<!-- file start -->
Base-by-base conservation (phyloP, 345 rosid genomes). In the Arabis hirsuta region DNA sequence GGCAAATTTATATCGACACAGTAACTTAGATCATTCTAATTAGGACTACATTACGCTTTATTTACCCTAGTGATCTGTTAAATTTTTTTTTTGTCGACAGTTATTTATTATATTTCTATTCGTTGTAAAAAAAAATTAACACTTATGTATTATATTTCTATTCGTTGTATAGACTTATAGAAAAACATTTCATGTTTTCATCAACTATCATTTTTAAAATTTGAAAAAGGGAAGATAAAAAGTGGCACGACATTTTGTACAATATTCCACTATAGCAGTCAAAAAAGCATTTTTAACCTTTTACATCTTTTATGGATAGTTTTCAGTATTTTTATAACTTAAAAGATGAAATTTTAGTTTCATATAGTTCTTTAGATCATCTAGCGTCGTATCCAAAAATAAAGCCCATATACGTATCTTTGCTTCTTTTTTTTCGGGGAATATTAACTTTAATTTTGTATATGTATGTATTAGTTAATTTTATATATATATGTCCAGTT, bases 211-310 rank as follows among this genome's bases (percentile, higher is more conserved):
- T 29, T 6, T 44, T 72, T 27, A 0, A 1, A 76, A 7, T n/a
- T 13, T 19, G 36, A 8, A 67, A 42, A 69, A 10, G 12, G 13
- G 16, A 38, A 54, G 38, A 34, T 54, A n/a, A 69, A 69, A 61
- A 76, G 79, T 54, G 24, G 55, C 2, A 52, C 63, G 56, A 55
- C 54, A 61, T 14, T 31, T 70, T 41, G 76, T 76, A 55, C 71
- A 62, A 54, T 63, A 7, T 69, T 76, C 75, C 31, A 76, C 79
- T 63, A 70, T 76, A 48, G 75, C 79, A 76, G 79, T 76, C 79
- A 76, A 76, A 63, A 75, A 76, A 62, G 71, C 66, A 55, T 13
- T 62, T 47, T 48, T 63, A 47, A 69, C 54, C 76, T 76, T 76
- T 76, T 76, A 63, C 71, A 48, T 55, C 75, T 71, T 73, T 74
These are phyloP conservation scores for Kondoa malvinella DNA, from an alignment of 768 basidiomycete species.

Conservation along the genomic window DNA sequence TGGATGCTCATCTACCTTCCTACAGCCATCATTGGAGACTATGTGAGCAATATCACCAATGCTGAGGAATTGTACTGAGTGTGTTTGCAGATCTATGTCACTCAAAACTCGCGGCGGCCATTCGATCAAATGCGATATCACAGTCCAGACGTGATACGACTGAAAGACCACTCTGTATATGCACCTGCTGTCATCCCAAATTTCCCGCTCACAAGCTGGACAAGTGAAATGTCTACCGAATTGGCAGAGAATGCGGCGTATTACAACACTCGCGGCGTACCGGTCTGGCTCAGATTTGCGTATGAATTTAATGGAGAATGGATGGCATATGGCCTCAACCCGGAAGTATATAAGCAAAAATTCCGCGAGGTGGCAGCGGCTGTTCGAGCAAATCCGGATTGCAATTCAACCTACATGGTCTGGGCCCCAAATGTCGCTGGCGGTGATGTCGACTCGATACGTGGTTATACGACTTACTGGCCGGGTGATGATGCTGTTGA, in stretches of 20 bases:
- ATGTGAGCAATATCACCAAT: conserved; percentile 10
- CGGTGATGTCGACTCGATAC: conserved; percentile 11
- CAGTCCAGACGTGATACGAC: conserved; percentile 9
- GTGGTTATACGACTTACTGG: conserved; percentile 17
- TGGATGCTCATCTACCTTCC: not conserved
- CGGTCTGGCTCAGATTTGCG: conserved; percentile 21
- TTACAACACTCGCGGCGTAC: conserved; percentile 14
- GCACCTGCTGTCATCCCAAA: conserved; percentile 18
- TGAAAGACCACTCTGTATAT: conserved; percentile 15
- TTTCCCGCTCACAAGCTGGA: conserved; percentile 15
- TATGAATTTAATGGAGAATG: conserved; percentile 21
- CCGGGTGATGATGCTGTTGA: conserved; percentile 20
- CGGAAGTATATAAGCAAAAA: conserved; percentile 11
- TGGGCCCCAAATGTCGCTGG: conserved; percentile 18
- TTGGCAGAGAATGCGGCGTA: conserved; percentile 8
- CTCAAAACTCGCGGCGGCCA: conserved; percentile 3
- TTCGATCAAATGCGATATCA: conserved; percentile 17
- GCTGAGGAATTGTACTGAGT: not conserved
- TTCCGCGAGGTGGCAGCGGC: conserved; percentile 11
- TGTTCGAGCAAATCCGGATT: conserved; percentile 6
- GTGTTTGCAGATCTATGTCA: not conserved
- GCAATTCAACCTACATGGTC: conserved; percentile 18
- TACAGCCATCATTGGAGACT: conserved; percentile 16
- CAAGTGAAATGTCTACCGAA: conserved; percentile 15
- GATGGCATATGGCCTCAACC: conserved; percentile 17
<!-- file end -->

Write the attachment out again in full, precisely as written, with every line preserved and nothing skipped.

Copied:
Base-by-base conservation (phyloP, 345 rosid genomes). In the Arabis hirsuta region DNA sequence GGCAAATTTATATCGACACAGTAACTTAGATCATTCTAATTAGGACTACATTACGCTTTATTTACCCTAGTGATCTGTTAAATTTTTTTTTTGTCGACAGTTATTTATTATATTTCTATTCGTTGTAAAAAAAAATTAACACTTATGTATTATATTTCTATTCGTTGTATAGACTTATAGAAAAACATTTCATGTTTTCATCAACTATCATTTTTAAAATTTGAAAAAGGGAAGATAAAAAGTGGCACGACATTTTGTACAATATTCCACTATAGCAGTCAAAAAAGCATTTTTAACCTTTTACATCTTTTATGGATAGTTTTCAGTATTTTTATAACTTAAAAGATGAAATTTTAGTTTCATATAGTTCTTTAGATCATCTAGCGTCGTATCCAAAAATAAAGCCCATATACGTATCTTTGCTTCTTTTTTTTCGGGGAATATTAACTTTAATTTTGTATATGTATGTATTAGTTAATTTTATATATATATGTCCAGTT, bases 211-310 rank as follows among this genome's bases (percentile, higher is more conserved):
- T 29, T 6, T 44, T 72, T 27, A 0, A 1, A 76, A 7, T n/a
- T 13, T 19, G 36, A 8, A 67, A 42, A 69, A 10, G 12, G 13
- G 16, A 38, A 54, G 38, A 34, T 54, A n/a, A 69, A 69, A 61
- A 76, G 79, T 54, G 24, G 55, C 2, A 52, C 63, G 56, A 55
- C 54, A 61, T 14, T 31, T 70, T 41, G 76, T 76, A 55, C 71
- A 62, A 54, T 63, A 7, T 69, T 76, C 75, C 31, A 76, C 79
- T 63, A 70, T 76, A 48, G 75, C 79, A 76, G 79, T 76, C 79
- A 76, A 76, A 63, A 75, A 76, A 62, G 71, C 66, A 55, T 13
- T 62, T 47, T 48, T 63, A 47, A 69, C 54, C 76, T 76, T 76
- T 76, T 76, A 63, C 71, A 48, T 55, C 75, T 71, T 73, T 74
These are phyloP conservation scores for Kondoa malvinella DNA, from an alignment of 768 basidiomycete species.

Conservation along the genomic window DNA sequence TGGATGCTCATCTACCTTCCTACAGCCATCATTGGAGACTATGTGAGCAATATCACCAATGCTGAGGAATTGTACTGAGTGTGTTTGCAGATCTATGTCACTCAAAACTCGCGGCGGCCATTCGATCAAATGCGATATCACAGTCCAGACGTGATACGACTGAAAGACCACTCTGTATATGCACCTGCTGTCATCCCAAATTTCCCGCTCACAAGCTGGACAAGTGAAATGTCTACCGAATTGGCAGAGAATGCGGCGTATTACAACACTCGCGGCGTACCGGTCTGGCTCAGATTTGCGTATGAATTTAATGGAGAATGGATGGCATATGGCCTCAACCCGGAAGTATATAAGCAAAAATTCCGCGAGGTGGCAGCGGCTGTTCGAGCAAATCCGGATTGCAATTCAACCTACATGGTCTGGGCCCCAAATGTCGCTGGCGGTGATGTCGACTCGATACGTGGTTATACGACTTACTGGCCGGGTGATGATGCTGTTGA, in stretches of 20 bases:
- ATGTGAGCAATATCACCAAT: conserved; percentile 10
- CGGTGATGTCGACTCGATAC: conserved; percentile 11
- CAGTCCAGACGTGATACGAC: conserved; percentile 9
- GTGGTTATACGACTTACTGG: conserved; percentile 17
- TGGATGCTCATCTACCTTCC: not conserved
- CGGTCTGGCTCAGATTTGCG: conserved; percentile 21
- TTACAACACTCGCGGCGTAC: conserved; percentile 14
- GCACCTGCTGTCATCCCAAA: conserved; percentile 18
- TGAAAGACCACTCTGTATAT: conserved; percentile 15
- TTTCCCGCTCACAAGCTGGA: conserved; percentile 15
- TATGAATTTAATGGAGAATG: conserved; percentile 21
- CCGGGTGATGATGCTGTTGA: conserved; percentile 20
- CGGAAGTATATAAGCAAAAA: conserved; percentile 11
- TGGGCCCCAAATGTCGCTGG: conserved; percentile 18
- TTGGCAGAGAATGCGGCGTA: conserved; percentile 8
- CTCAAAACTCGCGGCGGCCA: conserved; percentile 3
- TTCGATCAAATGCGATATCA: conserved; percentile 17
- GCTGAGGAATTGTACTGAGT: not conserved
- TTCCGCGAGGTGGCAGCGGC: conserved; percentile 11
- TGTTCGAGCAAATCCGGATT: conserved; percentile 6
- GTGTTTGCAGATCTATGTCA: not conserved
- GCAATTCAACCTACATGGTC: conserved; percentile 18
- TACAGCCATCATTGGAGACT: conserved; percentile 16
- CAAGTGAAATGTCTACCGAA: conserved; percentile 15
- GATGGCATATGGCCTCAACC: conserved; percentile 17